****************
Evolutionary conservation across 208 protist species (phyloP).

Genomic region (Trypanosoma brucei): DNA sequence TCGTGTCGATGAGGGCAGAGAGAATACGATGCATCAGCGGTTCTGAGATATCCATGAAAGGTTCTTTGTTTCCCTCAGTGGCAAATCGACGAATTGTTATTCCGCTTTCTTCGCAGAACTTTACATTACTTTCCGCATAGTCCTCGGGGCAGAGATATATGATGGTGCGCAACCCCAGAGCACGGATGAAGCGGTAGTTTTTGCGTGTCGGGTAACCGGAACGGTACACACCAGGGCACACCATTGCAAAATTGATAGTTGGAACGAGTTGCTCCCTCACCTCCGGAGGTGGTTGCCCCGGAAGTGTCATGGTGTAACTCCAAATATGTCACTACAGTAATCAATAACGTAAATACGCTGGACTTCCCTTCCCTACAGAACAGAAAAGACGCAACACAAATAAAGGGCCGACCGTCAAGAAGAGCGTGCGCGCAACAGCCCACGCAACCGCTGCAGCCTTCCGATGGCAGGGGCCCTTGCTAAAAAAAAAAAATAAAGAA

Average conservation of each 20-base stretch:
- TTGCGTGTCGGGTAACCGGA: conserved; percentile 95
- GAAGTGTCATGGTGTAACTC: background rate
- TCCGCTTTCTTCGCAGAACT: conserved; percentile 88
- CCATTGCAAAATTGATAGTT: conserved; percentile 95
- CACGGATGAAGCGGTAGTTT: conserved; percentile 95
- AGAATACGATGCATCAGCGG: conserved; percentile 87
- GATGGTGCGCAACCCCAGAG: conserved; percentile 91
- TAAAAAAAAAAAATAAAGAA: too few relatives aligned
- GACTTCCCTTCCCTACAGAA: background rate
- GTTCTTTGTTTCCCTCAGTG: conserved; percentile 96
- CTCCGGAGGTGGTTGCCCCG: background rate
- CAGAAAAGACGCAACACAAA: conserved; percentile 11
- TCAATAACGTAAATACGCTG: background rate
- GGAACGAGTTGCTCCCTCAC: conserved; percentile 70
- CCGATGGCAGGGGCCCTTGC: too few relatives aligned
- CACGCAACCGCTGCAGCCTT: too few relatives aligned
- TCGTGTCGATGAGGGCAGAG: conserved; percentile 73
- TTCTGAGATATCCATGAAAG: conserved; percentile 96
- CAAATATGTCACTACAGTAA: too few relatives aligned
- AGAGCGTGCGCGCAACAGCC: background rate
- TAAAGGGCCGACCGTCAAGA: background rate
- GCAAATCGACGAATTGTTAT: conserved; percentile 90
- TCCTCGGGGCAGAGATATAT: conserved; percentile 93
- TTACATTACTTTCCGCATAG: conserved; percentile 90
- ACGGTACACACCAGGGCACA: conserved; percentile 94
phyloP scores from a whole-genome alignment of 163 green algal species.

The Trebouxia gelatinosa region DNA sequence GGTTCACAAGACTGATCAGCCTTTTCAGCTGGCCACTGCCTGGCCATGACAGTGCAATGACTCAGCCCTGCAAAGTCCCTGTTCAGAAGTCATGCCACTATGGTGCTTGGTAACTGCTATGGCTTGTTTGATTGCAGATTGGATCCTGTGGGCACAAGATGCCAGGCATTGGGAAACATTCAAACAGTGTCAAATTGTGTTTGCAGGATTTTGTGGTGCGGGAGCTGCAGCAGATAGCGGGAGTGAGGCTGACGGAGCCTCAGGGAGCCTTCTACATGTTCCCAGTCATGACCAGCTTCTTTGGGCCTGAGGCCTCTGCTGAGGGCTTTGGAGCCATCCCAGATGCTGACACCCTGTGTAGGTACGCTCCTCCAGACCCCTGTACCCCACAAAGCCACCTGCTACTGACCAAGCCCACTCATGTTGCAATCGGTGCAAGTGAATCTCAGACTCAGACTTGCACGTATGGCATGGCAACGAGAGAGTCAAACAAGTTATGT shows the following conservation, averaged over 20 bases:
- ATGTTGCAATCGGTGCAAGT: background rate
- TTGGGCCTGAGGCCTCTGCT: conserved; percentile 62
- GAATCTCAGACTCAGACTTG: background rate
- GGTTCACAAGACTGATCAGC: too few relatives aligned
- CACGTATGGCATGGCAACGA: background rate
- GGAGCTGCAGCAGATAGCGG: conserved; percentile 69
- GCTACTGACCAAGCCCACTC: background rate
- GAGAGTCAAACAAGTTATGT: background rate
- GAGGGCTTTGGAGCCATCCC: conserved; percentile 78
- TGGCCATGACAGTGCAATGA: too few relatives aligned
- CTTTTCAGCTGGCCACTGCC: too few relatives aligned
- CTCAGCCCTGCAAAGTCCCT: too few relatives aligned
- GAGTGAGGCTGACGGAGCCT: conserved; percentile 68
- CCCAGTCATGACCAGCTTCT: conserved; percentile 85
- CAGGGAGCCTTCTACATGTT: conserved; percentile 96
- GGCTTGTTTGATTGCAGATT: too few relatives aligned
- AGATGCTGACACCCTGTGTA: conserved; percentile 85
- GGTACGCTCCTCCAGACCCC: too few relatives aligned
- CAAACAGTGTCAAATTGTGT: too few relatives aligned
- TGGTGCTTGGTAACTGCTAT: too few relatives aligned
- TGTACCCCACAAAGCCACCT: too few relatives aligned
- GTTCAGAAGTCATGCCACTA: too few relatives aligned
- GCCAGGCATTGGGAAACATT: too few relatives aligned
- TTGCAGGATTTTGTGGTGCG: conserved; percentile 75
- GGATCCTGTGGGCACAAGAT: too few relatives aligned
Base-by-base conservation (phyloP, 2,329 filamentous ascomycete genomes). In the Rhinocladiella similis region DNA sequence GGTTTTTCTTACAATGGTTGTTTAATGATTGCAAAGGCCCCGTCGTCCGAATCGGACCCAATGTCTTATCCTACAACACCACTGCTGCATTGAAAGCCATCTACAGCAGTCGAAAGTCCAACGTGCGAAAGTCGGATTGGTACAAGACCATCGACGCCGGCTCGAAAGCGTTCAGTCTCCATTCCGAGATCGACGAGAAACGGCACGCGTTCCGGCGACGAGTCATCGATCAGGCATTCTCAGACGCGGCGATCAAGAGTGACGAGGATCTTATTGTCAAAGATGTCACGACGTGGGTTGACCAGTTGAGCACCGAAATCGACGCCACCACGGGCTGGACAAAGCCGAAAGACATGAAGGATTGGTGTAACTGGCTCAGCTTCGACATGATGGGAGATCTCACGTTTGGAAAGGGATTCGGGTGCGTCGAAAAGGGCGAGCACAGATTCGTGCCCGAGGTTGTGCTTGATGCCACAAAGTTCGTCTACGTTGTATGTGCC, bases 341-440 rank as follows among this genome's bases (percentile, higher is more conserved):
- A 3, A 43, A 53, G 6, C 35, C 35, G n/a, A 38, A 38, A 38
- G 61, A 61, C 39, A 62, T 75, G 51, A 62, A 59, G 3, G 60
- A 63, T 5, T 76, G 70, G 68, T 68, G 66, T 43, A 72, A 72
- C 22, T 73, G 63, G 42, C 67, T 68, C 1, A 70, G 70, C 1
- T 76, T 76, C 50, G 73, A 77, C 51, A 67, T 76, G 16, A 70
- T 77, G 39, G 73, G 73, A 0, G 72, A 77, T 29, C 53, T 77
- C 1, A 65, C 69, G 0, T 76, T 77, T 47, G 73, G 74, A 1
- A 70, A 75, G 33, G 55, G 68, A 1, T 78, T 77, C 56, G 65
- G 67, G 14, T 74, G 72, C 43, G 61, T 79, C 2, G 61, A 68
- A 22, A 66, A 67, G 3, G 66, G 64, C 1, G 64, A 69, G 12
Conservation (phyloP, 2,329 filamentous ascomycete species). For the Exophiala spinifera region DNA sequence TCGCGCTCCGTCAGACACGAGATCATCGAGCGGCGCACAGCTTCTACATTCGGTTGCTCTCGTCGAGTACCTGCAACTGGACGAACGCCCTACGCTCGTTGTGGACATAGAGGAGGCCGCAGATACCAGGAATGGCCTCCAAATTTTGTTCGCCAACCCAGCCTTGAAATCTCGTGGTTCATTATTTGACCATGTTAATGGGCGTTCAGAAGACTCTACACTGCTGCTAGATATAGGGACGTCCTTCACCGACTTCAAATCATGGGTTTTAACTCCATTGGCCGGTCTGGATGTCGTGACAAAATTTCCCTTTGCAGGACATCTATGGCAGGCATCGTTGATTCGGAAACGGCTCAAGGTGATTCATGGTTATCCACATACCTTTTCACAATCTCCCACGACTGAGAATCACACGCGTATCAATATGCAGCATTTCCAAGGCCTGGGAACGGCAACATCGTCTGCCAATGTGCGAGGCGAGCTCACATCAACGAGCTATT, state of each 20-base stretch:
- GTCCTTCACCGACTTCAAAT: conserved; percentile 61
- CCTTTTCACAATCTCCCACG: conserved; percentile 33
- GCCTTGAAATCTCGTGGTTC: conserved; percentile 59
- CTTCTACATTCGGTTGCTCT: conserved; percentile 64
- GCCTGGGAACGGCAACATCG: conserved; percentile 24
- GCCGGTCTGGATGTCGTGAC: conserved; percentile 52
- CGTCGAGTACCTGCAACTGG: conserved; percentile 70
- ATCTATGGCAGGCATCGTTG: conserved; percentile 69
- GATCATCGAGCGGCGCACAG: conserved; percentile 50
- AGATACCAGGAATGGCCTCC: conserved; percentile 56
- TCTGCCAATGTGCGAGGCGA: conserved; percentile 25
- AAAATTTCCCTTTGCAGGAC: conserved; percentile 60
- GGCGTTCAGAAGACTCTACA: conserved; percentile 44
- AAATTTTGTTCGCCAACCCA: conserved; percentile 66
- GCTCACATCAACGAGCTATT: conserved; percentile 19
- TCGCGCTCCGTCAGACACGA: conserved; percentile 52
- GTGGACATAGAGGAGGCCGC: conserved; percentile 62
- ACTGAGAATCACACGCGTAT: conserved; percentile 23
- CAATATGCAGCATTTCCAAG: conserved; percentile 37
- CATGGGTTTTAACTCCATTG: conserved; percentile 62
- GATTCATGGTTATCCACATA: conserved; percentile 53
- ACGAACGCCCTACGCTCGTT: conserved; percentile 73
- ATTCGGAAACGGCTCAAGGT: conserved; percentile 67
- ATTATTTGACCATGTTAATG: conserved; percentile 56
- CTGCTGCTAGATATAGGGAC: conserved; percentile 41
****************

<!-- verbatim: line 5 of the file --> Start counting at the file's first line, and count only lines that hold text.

- GAAGTGTCATGGTGTAACTC: background rate